I press one end of a tin can
telephone to my ear and you
hold the other.

We play tug of war with the rope
between us.

Nylon and polyester intertwined with
our voices; frayed at the edges with
our laughter, tears and pauses.

You are always pulling me over the
line of my vulnerability.

Sometimes my heels push through
the sand refutably like the ocean
caught in a lover’s tiff with the
shore, and other times I surrender
willingly; spill the salt that I
meant for my wounds.

I try to sketch the map of your face
on to the canvas of my mind but
you are one-hundred and sixty
telephone poles away and I do not
know how to draw blindfolded.

All you offer is a reflection of my
words, remaining anonymous.

Yet, a frame of glass offers me its
name; gently tucks mirror into my
pocket knowing that I will always
be relinquishing more vulnerability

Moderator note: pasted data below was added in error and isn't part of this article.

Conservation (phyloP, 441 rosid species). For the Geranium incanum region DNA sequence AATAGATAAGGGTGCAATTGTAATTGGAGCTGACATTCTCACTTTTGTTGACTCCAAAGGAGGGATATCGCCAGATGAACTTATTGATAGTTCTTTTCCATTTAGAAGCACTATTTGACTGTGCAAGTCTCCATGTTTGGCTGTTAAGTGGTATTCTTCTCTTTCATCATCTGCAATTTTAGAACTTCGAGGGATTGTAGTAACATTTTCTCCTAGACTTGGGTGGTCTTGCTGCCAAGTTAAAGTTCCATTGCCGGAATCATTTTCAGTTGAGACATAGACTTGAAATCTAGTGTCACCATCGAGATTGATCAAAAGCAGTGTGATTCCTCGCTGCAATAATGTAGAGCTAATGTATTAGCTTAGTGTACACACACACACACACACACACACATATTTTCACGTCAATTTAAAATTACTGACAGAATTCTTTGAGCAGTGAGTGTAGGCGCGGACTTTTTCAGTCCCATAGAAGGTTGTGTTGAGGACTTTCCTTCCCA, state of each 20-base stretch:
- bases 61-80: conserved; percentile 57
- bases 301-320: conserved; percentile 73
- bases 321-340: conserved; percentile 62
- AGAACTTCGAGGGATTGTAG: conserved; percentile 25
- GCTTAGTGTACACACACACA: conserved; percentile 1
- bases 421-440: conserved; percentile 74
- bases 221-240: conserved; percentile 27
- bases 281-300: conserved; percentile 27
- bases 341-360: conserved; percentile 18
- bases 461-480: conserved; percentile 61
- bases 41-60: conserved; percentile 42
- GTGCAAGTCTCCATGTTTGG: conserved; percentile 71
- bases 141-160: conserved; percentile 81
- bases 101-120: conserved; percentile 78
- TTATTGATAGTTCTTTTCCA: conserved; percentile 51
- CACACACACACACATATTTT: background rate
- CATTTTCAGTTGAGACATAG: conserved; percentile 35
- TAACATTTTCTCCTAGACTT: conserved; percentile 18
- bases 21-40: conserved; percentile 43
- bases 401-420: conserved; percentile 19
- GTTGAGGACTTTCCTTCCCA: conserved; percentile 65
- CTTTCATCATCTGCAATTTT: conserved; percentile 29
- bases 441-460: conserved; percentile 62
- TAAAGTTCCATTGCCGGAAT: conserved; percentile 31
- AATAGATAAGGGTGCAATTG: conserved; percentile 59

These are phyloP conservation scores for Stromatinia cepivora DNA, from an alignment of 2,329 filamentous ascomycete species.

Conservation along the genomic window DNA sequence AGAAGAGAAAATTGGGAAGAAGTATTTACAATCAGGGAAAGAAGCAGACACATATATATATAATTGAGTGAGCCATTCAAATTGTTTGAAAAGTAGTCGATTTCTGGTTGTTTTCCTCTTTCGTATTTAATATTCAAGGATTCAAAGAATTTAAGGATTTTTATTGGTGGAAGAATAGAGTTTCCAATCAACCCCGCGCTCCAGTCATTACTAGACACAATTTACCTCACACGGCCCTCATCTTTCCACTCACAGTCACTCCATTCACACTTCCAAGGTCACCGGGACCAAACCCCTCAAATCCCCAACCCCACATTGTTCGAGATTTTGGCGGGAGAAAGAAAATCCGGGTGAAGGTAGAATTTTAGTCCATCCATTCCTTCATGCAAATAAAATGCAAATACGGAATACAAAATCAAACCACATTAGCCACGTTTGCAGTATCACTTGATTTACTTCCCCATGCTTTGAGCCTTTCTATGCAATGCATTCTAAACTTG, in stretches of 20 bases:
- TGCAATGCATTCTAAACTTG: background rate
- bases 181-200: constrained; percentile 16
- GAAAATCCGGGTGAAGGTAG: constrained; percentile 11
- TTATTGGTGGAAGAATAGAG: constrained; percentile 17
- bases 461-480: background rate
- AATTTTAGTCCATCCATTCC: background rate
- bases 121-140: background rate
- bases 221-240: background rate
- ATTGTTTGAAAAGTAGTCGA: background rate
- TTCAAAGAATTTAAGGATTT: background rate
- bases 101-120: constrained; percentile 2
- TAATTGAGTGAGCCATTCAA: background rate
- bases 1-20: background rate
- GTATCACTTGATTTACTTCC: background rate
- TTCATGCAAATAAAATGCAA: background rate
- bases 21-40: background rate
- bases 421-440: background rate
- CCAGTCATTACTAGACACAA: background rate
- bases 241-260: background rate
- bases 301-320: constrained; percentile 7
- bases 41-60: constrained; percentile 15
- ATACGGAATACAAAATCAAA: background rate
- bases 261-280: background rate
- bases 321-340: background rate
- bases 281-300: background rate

than it.

There will always be an imbalance
of power, but it gives me something,
lets me be the one that gets
to pull the rope stronger for
a moment.

Maybe I am Leonardo Da Vinci
reincarnated and need a name to
draw a portrait of someone’s smile.

And maybe this has nothing to
do with Mona Lisa at all.

We share our lives with people
we know nothing about.

We give our name to the cashier
at our morning coffee shop.

We give our name to our mother’s
friend in the shopping centre.

We give our name to the
receptionist at the doctor’s

I give you a piece of my life and
you are a stranger.

But because I’m now someone you
know you won’t give me your

We have come to live in a culture
that no longer believes in
stranger danger because we are
now made to accept that
anonymous is a name.

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